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Thanks, softwareNerd. I'm still curious about the details of the case and the evidence (or lack thereof) on the specific cases.

Megan: Interesting question. Which is the bigger crime, stealing an unattended purse with $100 in it, or causing an an investor to lose $100,000 by deliberately misrepresenting the state of a company's finances? Both seem criminal to me.

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I recently got a press release from ARI seeming to claim that Skilling was innocent. Does anyone have a link to more details on this?

If you read the release, it says that Skilling didn't get a fair trial - a very different claim from saying that he's innocent.

O.J. didn't get a fair trial either, but he's not innocent.

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^^It's not that clear, which is why I used "seeming."

From the release:

"the prosecution came nowhere near proving its central allegation that Jeff Skilling engineered a conspiracy to defraud investors."

"... Skilling ... destroyed no documents, nor did anything else resembling a criminal cover-up."

"conviction for a phantom conspiracy"

So the ARI writer seems to be claiming not just that the prosecution failed to prove guilt, but that there was no conspiracy or coverup at all. That certainly sounds like a claim that he was innocent.

Edited by Godless Capitalist
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Is fraud a civil or criminal matter, anyway?
Fraud is statutorily prohibited in all civilized jurisdictions, so it is a crime. It is also a tort (civil matter), but you can't be jailed for it. As a criminal matter, it depends on the specific statute you're charged under. This is the type of detail that is virtually always omitted from popular reports of events. It looks like the authority comes from 15 USC 78, if you want to spend a month or so sifting. There is a reprehensible trick used in writing laws where the law says "For the purposed of this section, 'fraud' is defined as..." and then they give something that isn't the definition of fraud, but because of the power of ipse dixit, it becomes the definition of fraud in a limited context.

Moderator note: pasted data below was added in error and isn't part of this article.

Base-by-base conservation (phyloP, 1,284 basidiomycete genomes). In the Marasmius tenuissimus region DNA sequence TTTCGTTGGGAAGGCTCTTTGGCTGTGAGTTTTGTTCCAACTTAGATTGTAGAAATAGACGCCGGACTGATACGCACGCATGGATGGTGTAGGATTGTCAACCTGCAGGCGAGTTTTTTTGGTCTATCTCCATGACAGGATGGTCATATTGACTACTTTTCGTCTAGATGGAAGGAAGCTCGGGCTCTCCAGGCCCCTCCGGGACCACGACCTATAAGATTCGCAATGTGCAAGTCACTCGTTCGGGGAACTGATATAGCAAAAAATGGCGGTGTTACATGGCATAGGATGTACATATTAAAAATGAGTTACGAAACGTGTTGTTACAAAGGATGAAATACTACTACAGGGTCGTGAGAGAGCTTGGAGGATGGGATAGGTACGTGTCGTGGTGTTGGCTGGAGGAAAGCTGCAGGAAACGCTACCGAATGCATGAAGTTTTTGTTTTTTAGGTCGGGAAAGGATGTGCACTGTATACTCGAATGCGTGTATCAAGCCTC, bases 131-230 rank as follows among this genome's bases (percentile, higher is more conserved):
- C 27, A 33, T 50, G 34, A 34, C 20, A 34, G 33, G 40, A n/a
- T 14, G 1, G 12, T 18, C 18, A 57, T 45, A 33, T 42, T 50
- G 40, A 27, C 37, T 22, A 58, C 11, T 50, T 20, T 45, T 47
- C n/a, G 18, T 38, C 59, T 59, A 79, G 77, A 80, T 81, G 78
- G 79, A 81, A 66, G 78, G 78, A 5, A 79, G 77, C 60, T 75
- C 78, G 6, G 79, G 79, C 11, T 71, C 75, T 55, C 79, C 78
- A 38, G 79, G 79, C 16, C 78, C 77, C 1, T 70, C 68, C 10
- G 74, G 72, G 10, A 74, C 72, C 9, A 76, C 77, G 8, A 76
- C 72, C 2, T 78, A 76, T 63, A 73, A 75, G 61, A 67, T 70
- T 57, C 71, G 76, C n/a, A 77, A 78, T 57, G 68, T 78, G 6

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The problem was the Andersen partner on Enron named David Duncan that allowed the dubious accounting to take place.

Enron shelled its liabilities into SPEs or "special purpose entities" to keep them off the balance sheet. This is a big no-no in accounting, but it happened all the time prior to Enron. Duncan, as the partner in charge on Enron, "oked" these transactions and it was a snowball effect from there.

The managers at Enron were creating these SPEs named after their children to shell the liabilities away. There was also the shreading of documents that the SEC warned Andersen against.

I'm not privy to the trial or Skilling, but I'm not apt to believe that he is an "innocent" man.

Also, Sarbanes-Oxley wasn't in reaction to Enron, but rather WorldCom. WC capitalized billions of dollars in expenses inproperly, leading to the biggest bankruptcy in history IIRC. $70 billion I think it was... alot of money kept off income statements.

Now we only have four large accounting firms due to the breakup of AA which may be the worst of our problems. The accounting industry has a chokehold on Congress and regulatory agencies. It's only a matter of time that the big-4 turn into the big-3 and then we won't be worrying about SOX anymore :worry: :worry: